David Brooks: An Echo, not a Choice

Email Print
FacebookTwitterShare

In 1964, Phyllis Schlafly became a major spokesman for political conservatism with her Goldwater campaign book, A Choice, Not an Echo. That was fifty years ago. It is time for an assessment of where we are today.

Let us begin with David Brooks. He is known as a conservative. He is a New York Times columnist. He is a weekly commentator on the PBS NewsHour. That is to say, he is the #1 conservative inside the American liberal media. He is a big-government conservative.

He used to be on the staff of The Weekly Standard, a neoconservative journal.

Last Friday, he said this on the PBS NewsHour.

Marco Rubio had a speech today, or this week, which was, I thought, a quite impressive speech, much more affirmatively using the power of government to address poverty problems, whether it’s wage subsidies, whether it’s through direct grants, much — for a party that has become instinctively anti-government, we are beginning to see Paul Ryan and Marco Rubio and some others wanting to affirmatively use government, I think, in targeted, but limited and conservative ways to really address practical problems.

This is big-government conservatism. He has not changed his tune in the last 17 years.

In 1997, he wrote an essay The Weekly Standard, “A Return to National Greatness: A Manifesto for a Lost Creed.” It was a cheerleading piece for the American Empire.

It was not simply a cry for big-government foreign policy. It was a naïve piece that assumed that the foreign policy of the United States has in some fundamental way changed since the entry of the United States into the war in Europe in 1917. It hasn’t.

Brooks wrote this:

America is a more dominant power in the world than Americans a century ago could ever have imagined. Yet we have almost none of the sense of global purpose that Americans had when they only dreamed of enjoying the stature we possess today. Domestically, we have a president and a Congress whose major common purpose is . . . balancing the budget.

Bill Clinton officially achieved this, although by tapping into Social Security’s surplus, and not counting the IOUs written to the Social Security Trust Fund as deficits — which had been done since Reagan’s first term, at Greenspan’s recommendation. Brooks saw this as narrow-minded and parochial. Bush and Obama surely solved that!

For much of this century, liberals possessed high aspirations and a spirit of historical purpose. Woodrow Wilson’s Fourteen Points, the New Deal, John F. Kennedy’s New Frontier — these were efforts to aim high, to accomplish some grand national endeavor. Liberals tried to use American preeminence as a way to shape the world, fight communism, put a man on the moon. But then came the 1970s, and suddenly liberalism became a creed emphasizing limits. Small became beautiful. A radical egalitarianism transformed liberalism, destroying hierarchies and discrediting elitist aspirations. An easygoing nihilism swept through academia, carrying away any sense of a transcendent order. The civil-rights era turned into the affirmative-action era, and what had been a great national crusade for justice devolved into a series of petty squabbles over spoils.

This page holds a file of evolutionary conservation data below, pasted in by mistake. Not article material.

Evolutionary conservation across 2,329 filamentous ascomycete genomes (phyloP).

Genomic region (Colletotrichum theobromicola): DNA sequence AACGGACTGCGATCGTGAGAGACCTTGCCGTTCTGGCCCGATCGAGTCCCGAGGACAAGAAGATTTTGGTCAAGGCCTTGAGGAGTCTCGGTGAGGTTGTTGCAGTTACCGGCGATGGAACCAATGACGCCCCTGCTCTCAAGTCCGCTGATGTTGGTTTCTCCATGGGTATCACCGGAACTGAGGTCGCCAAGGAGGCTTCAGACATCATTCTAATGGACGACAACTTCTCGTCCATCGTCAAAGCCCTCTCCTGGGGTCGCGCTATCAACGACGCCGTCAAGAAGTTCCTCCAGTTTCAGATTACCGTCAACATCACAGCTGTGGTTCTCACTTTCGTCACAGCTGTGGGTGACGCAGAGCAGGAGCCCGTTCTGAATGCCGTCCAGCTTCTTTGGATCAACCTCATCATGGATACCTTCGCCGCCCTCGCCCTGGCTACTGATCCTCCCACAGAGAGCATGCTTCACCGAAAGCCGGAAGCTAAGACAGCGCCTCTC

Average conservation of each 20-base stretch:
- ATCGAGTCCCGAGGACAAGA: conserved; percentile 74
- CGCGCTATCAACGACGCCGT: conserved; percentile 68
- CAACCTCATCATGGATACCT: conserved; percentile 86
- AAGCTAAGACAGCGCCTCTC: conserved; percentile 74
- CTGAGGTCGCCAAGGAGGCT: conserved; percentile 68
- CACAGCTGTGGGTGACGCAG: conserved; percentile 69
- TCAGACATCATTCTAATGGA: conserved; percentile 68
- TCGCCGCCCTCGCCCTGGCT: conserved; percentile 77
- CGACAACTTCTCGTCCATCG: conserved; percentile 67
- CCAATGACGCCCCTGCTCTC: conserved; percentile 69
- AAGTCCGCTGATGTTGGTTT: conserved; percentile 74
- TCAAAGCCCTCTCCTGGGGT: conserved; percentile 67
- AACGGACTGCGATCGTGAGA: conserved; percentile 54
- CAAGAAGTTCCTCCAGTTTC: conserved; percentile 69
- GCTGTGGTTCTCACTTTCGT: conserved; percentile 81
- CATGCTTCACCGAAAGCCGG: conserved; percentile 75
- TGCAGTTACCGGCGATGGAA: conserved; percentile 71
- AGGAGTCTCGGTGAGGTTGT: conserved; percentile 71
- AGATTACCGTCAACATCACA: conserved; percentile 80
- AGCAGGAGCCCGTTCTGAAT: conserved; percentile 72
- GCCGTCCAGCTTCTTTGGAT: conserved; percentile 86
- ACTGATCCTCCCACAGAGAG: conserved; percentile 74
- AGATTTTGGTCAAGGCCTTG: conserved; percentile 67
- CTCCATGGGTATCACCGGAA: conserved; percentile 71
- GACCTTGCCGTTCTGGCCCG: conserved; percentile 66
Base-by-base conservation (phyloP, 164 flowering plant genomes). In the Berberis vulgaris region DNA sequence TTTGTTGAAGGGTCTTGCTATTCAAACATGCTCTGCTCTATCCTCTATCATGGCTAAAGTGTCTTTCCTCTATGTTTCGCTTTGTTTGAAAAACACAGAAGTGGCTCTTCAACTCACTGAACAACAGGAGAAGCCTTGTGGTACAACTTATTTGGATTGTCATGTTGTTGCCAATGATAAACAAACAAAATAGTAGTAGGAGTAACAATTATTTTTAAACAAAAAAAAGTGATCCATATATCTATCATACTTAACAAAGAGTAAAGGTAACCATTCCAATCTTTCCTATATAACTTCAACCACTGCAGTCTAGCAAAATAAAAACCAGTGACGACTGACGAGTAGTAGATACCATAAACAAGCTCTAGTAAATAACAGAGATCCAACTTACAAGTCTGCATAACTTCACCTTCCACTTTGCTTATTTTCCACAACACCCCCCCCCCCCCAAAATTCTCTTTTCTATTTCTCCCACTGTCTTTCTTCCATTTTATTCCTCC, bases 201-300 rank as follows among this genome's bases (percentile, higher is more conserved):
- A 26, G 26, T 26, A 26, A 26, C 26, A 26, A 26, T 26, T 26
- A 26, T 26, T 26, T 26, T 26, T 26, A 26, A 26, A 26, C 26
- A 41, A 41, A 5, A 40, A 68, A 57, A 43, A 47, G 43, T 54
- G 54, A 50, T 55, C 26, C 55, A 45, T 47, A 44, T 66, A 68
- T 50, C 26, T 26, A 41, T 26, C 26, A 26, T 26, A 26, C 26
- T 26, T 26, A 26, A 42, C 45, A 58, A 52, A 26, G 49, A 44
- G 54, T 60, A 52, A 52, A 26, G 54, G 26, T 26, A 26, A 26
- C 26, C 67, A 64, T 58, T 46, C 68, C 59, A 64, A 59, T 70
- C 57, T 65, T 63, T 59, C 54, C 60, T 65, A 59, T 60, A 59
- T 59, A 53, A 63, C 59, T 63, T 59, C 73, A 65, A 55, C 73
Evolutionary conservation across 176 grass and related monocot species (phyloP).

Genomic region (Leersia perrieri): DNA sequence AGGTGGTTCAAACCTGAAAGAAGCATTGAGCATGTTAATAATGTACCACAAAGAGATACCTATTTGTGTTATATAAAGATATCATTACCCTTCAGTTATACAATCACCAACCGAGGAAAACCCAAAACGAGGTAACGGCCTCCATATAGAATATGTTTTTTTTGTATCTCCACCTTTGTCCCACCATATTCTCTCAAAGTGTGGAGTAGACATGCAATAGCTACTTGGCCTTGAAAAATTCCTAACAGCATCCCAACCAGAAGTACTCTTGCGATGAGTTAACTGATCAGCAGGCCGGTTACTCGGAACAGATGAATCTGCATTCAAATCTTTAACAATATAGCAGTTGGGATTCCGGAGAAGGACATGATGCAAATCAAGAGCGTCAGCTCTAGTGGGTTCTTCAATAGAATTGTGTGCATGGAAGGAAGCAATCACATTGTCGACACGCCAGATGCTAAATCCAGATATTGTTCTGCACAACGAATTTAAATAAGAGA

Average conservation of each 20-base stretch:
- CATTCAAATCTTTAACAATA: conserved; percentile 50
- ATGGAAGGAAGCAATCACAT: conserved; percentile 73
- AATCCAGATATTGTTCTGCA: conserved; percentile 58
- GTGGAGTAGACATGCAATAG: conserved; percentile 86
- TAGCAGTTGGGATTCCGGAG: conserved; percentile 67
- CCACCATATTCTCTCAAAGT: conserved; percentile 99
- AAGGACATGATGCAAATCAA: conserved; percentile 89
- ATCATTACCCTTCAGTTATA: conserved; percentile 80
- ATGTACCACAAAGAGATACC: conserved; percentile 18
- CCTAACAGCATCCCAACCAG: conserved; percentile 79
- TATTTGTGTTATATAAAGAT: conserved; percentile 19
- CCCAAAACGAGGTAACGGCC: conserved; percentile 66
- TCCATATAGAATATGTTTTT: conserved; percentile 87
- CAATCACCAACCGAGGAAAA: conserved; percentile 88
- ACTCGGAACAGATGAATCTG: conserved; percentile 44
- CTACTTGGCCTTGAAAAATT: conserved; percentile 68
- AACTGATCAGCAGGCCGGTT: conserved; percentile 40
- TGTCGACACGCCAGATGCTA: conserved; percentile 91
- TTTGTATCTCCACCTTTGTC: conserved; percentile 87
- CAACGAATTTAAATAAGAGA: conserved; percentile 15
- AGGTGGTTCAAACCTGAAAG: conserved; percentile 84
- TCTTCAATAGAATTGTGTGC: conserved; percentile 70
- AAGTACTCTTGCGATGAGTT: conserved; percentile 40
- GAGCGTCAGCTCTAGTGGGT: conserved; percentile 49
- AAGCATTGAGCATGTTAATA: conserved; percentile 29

Nothing changed in Washington, either domestically or internationally. Small was never entertained as beautiful by any liberal inside the beltway. On university campuses, tax-funded, tenure-seeking New Left radicals voiced opposition to the old liberalism in the name of Marxism, feminism, multiculturalism, and a host of parochial concerns, but they had no influence off campus.

As for petty squabbles over spoils, this has been the major concern of American politics ever since 1788. This was stated best by multimillionaire (in 1905 dollars) Tammany Hall hack George Washington Plunkett: “I seen my opportunities, and I took ‘em.”

Thus has our America neglected the sphere of issues that transcends the desires of a single generation. As a nation, we have realized Tocqueville’s worst fears; we have replaced high public aspiration with the narrower concerns of private life. These days in politics it is more important to be seen possessing the private virtues — compassion and caring — than it is to be seen possessing the public virtues like courage and integrity.

I have read Democracy in America twice. I do not recall Tocqueville’s worrying about “the narrower concerns of private life.” He praised the localism of American life — non-state activism. He had no use for the French Revolution, in which his grandfather — a liberal — had lost his head. America in 1830 was 98% private for the masses, who lived on farms and rarely had any contact with the state. Yet Tocqueville thought America was a great nation.

Tocqueville was concerned about the rhetoric of equality. He saw this as a threat to liberty.

In any case, when has courage and integrity been basic to political life? Mark Twain wrote: “There is no distinctly American criminal class — except Congress.” Americans nodded their heads in agreement. They have always known this.

But it is primarily the fault of conservatives that America has lost a sense of national mission and national greatness. After all, this is a conservative era, and one shouldn’t expect the Democrats to come up with the energy that animates a conservative era. But since Ronald Reagan returned to California, conservatism has shrunk.

The federal budget did not shrink. The federal bureaucracies did not shrink. The number of military bases outside the United States did not shrink. Conservatives did not suggest a shrinking federal government. They demanded more — just slower. This was American conservatism after December 7, 1941.

Read the rest of the article

Email Print
FacebookTwitterShare
  • LRC Blog

  • LRC Podcasts